UNITED STATES SECURITIES AND EXCHANGE COMMISSION
Litigation Release No. 16521 / April 18, 2000
Securities and Exchange Commission v. Cornerstone Prodigy Group, Inc., Gary D. Reeder, Sandra Reeder. Case No. 4:99-CV-0978-Y USDC, NDTX (Dallas Division)
On April 14, 2000 Judge Terry R. Means, United States District Judge for the Northern District of Texas, entered a Permanent Injunction against Cornerstone Prodigy Group, Inc. and its principals Gary D. Reeder, a convicted felon, and Sandra Reeder, a licensed securities professional.
The Court's order enjoins Cornerstone and the Reeders, who consented to the issuance of the order, from future violations of the anti-fraud and securities registration provisions of the federal securities laws, specifically, Sections 5(a), 5(c) and 17(a) of the Securities Act of 1933 ("Securities Act") and Section 10(b) of the Securities Exchange Act of 1934 and Rule 10b-5 thereunder. The Court also ordered the Reeders to disgorge $16.5 million, less the approximately $6 million of investor funds recovered to date, but waived the balance based upon the Reeders' demonstrated financial inability to pay. During the course of the lawsuit, a court-appointed receiver obtained all of the defendants' assets, including the Reeders' home, which had been paid for with investor funds and has, or is in the process of reducing, the assets into monies that will be distributed to the victims of the Reeders' fraud.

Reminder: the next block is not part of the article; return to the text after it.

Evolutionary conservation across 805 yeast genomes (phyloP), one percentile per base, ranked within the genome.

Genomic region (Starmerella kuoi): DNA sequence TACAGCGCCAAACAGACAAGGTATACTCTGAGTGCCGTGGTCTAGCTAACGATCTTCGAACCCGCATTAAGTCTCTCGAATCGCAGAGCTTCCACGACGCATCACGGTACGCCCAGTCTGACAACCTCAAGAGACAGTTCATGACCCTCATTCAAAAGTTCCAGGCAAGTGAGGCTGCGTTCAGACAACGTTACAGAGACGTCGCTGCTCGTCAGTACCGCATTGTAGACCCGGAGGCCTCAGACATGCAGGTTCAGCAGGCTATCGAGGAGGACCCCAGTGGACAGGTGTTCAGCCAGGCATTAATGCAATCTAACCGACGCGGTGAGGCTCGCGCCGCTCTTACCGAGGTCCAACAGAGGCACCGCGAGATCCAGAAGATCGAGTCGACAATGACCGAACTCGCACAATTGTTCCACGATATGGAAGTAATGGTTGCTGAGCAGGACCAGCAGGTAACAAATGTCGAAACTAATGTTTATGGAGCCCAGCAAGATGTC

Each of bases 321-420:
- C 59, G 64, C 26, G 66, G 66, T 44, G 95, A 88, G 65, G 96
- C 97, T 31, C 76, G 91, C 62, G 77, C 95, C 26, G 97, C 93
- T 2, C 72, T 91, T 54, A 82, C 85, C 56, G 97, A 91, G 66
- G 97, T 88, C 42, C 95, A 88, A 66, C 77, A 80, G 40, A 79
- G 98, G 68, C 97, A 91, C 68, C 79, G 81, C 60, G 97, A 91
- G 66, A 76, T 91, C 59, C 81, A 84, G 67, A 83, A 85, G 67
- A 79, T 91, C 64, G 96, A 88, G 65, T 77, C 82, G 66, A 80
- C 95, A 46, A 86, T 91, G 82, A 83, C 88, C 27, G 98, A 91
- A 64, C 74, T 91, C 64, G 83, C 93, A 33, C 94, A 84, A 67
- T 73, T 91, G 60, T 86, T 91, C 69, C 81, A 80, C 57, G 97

The Complaint filed by the U.S. Securities and Exchange Commission alleged that since early 1999, the Reeders fraudulent operation, based in Forth Worth, Texas, raised over $16.5 million from over 600 investors, many of whom are elderly, through internet postings and cold-call sales. The Commission alleged that the defendants promised investors that their business operations would generate 120% annual returns when, in reality, they had no significant business activity. According the Complaint, the Reeders were operating a Ponzi scheme, an investment fraud in which funds of recent investors are used to make payments to earlier investors.
The case was investigated jointly by the Commission, the Texas State Securities Board and the Federal Bureau of Investigation. The Commission wishes to acknowledge the very valuable assistance of both agencies.